- Aug. 27, 2017 – Cash deposits for the countervailing duty are NOT required until the final decision is published, which is expected any time between early November to early January, dependent on whether U.S. Department of Commerce extends the timelines.
- Approximately Oct. 28, 2017 – Cash deposits for anti-dumping duty NOT required until final decision order is published.
- Late November 2017 – Final countervailing and anti-dumping orders published. If full extensions are granted for the final countervailing and anti-dumping determinations, then the final decision orders will be published in early January 2018.
What is the status of exclusions granted for cedar, other high-value products, lumber harvested from private lands and companies without tenure?
- The U.S. Department of Commerce has yet to release its decision on exclusions.
What are the avenues for appeal?
- Appeals can be made to WTO and either NAFTA or the U.S. Court of International Trade. Avenues for appeal will be explored after the final orders are issued by the U.S. Department of Commerce. Appeals can be filed after the final decision orders are published.
Why are the five companies each assessed a different duty rate?
- The different duty rate reflects the differences in their operating regions and environments.
Why is there a difference between the rates for Tolko, Canfor and West Fraser?
- While the three companies are all based in B.C., they all have operations in other parts of Canada, which has affected the preliminary duty that was assessed for each company.
What is the current status of negotiations for a new agreement? Are any talks scheduled?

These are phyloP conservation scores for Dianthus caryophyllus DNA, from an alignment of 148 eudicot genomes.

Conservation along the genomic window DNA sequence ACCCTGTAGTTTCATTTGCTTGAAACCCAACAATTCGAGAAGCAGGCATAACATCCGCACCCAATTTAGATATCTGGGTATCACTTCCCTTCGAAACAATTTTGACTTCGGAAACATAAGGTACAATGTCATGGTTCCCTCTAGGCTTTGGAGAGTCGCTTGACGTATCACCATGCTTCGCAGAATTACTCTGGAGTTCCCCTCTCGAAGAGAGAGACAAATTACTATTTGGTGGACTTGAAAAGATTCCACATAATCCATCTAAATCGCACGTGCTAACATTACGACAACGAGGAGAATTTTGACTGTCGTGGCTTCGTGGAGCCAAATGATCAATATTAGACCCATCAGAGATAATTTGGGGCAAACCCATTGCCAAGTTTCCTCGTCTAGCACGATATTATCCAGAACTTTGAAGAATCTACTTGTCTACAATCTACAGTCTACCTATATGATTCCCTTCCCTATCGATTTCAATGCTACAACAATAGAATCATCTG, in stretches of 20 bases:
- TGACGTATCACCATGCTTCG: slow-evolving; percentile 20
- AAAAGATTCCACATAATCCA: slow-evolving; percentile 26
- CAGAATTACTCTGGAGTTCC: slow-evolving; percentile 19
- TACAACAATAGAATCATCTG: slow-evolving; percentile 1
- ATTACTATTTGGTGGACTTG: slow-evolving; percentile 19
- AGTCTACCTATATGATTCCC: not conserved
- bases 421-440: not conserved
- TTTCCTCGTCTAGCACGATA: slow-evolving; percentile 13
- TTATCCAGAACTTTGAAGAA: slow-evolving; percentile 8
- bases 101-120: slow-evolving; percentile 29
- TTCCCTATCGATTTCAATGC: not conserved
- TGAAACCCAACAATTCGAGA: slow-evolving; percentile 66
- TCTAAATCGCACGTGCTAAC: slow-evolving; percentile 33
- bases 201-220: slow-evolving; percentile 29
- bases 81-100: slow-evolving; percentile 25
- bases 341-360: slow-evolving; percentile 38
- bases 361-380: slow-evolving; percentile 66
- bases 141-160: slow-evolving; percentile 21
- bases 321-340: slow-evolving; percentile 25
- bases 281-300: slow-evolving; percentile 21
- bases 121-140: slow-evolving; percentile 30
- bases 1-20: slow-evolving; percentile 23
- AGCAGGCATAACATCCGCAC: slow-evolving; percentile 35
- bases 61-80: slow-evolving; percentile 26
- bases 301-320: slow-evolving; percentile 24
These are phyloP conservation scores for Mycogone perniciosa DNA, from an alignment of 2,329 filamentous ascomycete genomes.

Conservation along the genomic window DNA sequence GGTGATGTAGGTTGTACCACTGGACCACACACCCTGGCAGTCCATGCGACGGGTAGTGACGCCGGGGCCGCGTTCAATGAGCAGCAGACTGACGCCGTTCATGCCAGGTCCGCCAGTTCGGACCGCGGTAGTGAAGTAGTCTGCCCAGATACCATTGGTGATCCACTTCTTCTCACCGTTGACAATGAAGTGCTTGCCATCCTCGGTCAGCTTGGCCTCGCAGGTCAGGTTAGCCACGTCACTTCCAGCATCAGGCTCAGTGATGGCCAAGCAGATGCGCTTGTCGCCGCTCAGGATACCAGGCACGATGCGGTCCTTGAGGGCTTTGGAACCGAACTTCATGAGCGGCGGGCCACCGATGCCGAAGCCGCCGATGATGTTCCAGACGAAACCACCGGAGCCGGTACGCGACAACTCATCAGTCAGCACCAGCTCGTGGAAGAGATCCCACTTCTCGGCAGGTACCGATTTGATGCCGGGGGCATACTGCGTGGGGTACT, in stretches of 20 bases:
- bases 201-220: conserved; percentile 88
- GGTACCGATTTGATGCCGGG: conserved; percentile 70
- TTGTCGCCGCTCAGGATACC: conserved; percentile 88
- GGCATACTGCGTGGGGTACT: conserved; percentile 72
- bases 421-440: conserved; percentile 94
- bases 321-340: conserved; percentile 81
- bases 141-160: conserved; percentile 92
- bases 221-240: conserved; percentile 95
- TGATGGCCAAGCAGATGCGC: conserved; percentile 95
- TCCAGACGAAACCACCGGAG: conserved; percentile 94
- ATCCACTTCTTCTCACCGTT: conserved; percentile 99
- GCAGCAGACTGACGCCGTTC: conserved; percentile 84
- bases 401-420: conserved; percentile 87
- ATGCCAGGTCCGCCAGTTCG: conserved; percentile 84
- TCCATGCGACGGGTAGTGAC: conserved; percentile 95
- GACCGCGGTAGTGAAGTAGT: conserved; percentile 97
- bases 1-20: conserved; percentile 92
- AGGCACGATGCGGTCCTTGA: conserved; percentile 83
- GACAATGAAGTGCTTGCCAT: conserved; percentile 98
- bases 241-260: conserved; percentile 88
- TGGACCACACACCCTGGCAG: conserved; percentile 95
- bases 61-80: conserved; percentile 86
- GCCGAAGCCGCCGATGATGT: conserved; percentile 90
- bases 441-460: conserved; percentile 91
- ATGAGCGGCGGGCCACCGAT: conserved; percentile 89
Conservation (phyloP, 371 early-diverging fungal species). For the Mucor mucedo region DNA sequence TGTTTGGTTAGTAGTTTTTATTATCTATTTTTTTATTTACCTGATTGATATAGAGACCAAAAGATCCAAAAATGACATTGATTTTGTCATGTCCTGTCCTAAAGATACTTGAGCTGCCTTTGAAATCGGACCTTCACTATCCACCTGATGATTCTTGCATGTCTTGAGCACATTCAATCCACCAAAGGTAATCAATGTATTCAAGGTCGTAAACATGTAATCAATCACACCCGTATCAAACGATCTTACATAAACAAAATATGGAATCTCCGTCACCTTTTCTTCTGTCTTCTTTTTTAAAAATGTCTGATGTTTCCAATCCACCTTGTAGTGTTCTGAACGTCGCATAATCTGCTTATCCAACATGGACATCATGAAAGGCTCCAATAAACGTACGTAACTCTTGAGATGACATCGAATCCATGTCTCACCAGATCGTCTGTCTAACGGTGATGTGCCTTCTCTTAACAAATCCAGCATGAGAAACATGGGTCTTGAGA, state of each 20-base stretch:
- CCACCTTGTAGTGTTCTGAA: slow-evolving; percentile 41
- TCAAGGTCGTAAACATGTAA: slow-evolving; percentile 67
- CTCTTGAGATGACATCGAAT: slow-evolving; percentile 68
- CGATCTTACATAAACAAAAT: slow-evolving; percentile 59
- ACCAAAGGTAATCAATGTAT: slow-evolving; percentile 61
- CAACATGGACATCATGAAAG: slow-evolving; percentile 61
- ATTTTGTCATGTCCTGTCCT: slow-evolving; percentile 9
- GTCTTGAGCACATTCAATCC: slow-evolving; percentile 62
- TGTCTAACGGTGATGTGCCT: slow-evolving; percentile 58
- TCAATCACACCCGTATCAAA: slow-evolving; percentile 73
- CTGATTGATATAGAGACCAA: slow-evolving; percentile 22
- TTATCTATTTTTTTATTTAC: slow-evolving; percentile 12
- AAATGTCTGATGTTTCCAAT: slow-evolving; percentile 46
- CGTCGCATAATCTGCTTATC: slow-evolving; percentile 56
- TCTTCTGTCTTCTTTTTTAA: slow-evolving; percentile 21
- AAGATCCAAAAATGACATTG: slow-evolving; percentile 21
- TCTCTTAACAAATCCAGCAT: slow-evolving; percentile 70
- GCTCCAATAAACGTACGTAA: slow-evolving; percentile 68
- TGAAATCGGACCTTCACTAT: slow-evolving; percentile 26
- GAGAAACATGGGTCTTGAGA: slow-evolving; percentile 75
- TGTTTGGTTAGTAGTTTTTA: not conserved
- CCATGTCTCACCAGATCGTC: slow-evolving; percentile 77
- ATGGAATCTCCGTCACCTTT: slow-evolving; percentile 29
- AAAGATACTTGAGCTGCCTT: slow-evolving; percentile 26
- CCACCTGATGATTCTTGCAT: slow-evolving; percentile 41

- No formal talks are currently scheduled.
- Minister Freeland and Ambassador McNaughton continue to meet with U.S. Department of Commerce Secretary Ross in an effort to restart negotiations.
Workers and Communities
Will the assessment of duties lead to more mills closing and/or mills closing sooner?
- We expect there will be mill closures or curtailments over the next five years as companies rationalize their operations due to the decline in timber supply as a result of the mountain pine beetle infestation. It is possible that in light of the duties, some mills may take slightly longer maintenance shutdowns during the summer.
- Since 2001, the provincial government has invested in programs to mitigate the environmental and economic impacts of the mountain pine beetle infestation. This includes the $75-million BC Rural Dividend to help rural communities diversify their economies. Funding of $25 million per year is available in four categories:
- community capacity building;
- workforce development;
- community and economic development; and
- business sector development.
- A cross-government team is also working with Interior communities through focused outreach sessions to help communities determine their best future.
- Also see “Government Support for Forestry-Dependent Communities”: https://news.gov.bc.ca/13884
- As well, on June 1, 2017, the federal government announced $867 million to assist workers and communities across Canada that may be affected by the softwood lumber tariffs. The announced funding was based on recommendations from the Federal-Provincial Task Force on Softwood Lumber made up of provincial ministers responsible for forestry and chaired by the federal Minister of Natural Resources.
Will softwood lumber duties mean the end of B.C.’s forest sector?
- Government’s 2016 Forest Sector Competiveness Agenda outlines the provincial government’s approach to address the challenges and take advantages of opportunities in B.C.’s forest sector.
- The agenda includes 49 strategic actions to support three inter-related goals of healthy, resilient forests, a globally competitive and diverse forest sector, supporting communities and First Nations.
- These actions include:
- Expanding markets for B.C.’s forest products in Asia, most notably through annual trade missions.
- Restoring our forests, through programs such as Forests for Tomorrow and investments in the Forest Enhancement Society of B.C., and strategic inventory.